I see evidence of that gritty appetite often on my 2,300-mile foot traverse through the country.

Backhoes peel away the sandy beds of scores of rivers, exposing bare channels of bedrock, silt, and clay. Rickety barges float mounds of sand to makeshift ports. India’s roads are warped and potholed by overladen armadas of sand trucks. The environmental toll of this poorly monitored industry is incalculable.

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Two artisanal sand miners load up their cart on the Ken River in northern India.

“Sand mining can change the course of rivers,” says Rishikesh Sharma, a retired government biologist who has worked for years at the National Chambal Sanctuary, a premier Indian river preserve that shelters endangered crocodiles called gharials as well as river dolphins. “The mining hurts wildlife by removing basking and egg-laying habitat.”

Rampant sand mining directly harms people too.

Stripping rivers of their sand causes water tables to drop—an ominous concern in India, where millions already face historic water shortages. Massive sand mining also has eroded river deltas across Asia, exposing coastal communities to severe land loss, and worsening the effects of climate change-induced sea level rise.

Indian authorities insist they are imposing order.

The state of Uttar Pradesh declared a mining ban until its rivers can recharge their sandy principal. Other places prohibit large-scale industrial operations. Permits cap sand harvests—in theory. But profits from India’s construction boom help keep the sand mining frontier lawless.

On the Betwa River in Madhya Pradesh, we meet wary miners who live in raw camps. They tell of workers and tents washed away in sudden dam releases. On the Ganges, in Uttar Pradesh, roving backhoe crews chew into the sands beneath funerary ghats—riverside pyres where Hindus cremate their dead. And at a single large operation on the Sone River, in Bihar, thousands of men toil in shifts to pack 300 trucks a day with sand, earning 500 rupees ($7) a truckload: twice a field hand’s wages.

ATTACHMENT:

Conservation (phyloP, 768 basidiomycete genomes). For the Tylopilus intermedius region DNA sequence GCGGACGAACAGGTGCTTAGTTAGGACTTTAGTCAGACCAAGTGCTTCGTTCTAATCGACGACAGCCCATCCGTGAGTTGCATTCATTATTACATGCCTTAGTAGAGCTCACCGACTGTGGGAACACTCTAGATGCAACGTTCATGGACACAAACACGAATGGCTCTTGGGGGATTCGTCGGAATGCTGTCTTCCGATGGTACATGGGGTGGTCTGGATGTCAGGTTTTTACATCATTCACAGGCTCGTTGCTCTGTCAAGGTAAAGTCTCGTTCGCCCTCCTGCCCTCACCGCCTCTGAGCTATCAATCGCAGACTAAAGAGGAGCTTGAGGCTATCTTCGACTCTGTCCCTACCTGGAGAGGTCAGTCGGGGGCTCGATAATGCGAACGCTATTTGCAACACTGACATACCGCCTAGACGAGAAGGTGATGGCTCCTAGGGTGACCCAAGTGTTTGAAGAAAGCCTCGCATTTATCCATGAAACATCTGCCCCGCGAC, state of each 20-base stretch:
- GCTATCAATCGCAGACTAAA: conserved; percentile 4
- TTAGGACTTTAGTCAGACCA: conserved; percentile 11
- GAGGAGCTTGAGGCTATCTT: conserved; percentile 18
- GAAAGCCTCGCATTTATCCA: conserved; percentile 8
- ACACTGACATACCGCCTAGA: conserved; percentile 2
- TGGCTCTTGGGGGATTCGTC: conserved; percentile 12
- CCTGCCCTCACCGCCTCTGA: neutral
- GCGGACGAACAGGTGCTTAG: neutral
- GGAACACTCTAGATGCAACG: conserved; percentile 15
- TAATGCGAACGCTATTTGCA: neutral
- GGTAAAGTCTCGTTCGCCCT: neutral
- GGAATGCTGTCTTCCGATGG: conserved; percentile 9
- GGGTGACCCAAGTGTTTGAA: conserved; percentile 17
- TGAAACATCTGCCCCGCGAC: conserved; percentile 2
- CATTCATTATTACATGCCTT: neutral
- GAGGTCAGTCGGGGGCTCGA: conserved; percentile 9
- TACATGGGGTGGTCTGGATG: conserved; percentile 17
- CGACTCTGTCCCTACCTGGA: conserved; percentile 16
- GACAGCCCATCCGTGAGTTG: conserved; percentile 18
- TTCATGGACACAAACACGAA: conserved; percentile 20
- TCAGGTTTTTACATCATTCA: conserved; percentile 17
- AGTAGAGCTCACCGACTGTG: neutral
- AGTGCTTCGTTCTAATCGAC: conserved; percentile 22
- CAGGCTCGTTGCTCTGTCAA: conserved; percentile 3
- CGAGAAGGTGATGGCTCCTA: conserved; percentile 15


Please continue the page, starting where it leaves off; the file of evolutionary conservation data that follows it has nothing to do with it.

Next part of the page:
“It’s impossible for the Sone to run out of sand—how can you say that?” says Vinay Kumar, a 22-year-old laborer. “Every monsoon brings new sand.”

WALKING THE WORLD: PAUL SALOPEK

Journalist and National Geographic Fellow Paul Salopek is retracing the migratory path of humankind, from its origins in Ethiopia to the tip of South America. Just as early humans did, he’s making this epic journey on foot.

But the bed of the Sone, admits Kumar, has dropped at least six feet since he began mining as a teenager.

Back on the Sindh River, meanwhile, the frustrated gang of muscle men—the sand truck extortionists who grill partner Agarwal and me at the roadhouse—know better.

“The river will dry up,” their chief predicts.

He is blunt. Candid. He identifies himself as Rajiv Yadav.

Yadav says India’s sand mafia will not go away soon because it includes many business people and politicians. The police’s cut of the “royalties” alone, he claims, inflates the price of his region’s finite river sands from 15,000 rupees (about $200) a truckload to between 40,000 and 80,000 rupees. It is outrageous. All he asks for is fairness—his share. And once the natural sands are gone, then perhaps new sand can be made artificially, by crushing rocks. Or bricks.

This story was originally published on the National Geographic Society’s website devoted to the Out of Eden Walk project. Explore the site here.

Paul Salopek
won two Pulitzer Prizes for his journalism while a foreign correspondent with the
Chicago Tribune . Follow him on Twitter @paulsalopek. Siddharth Agarwal contributed to this story.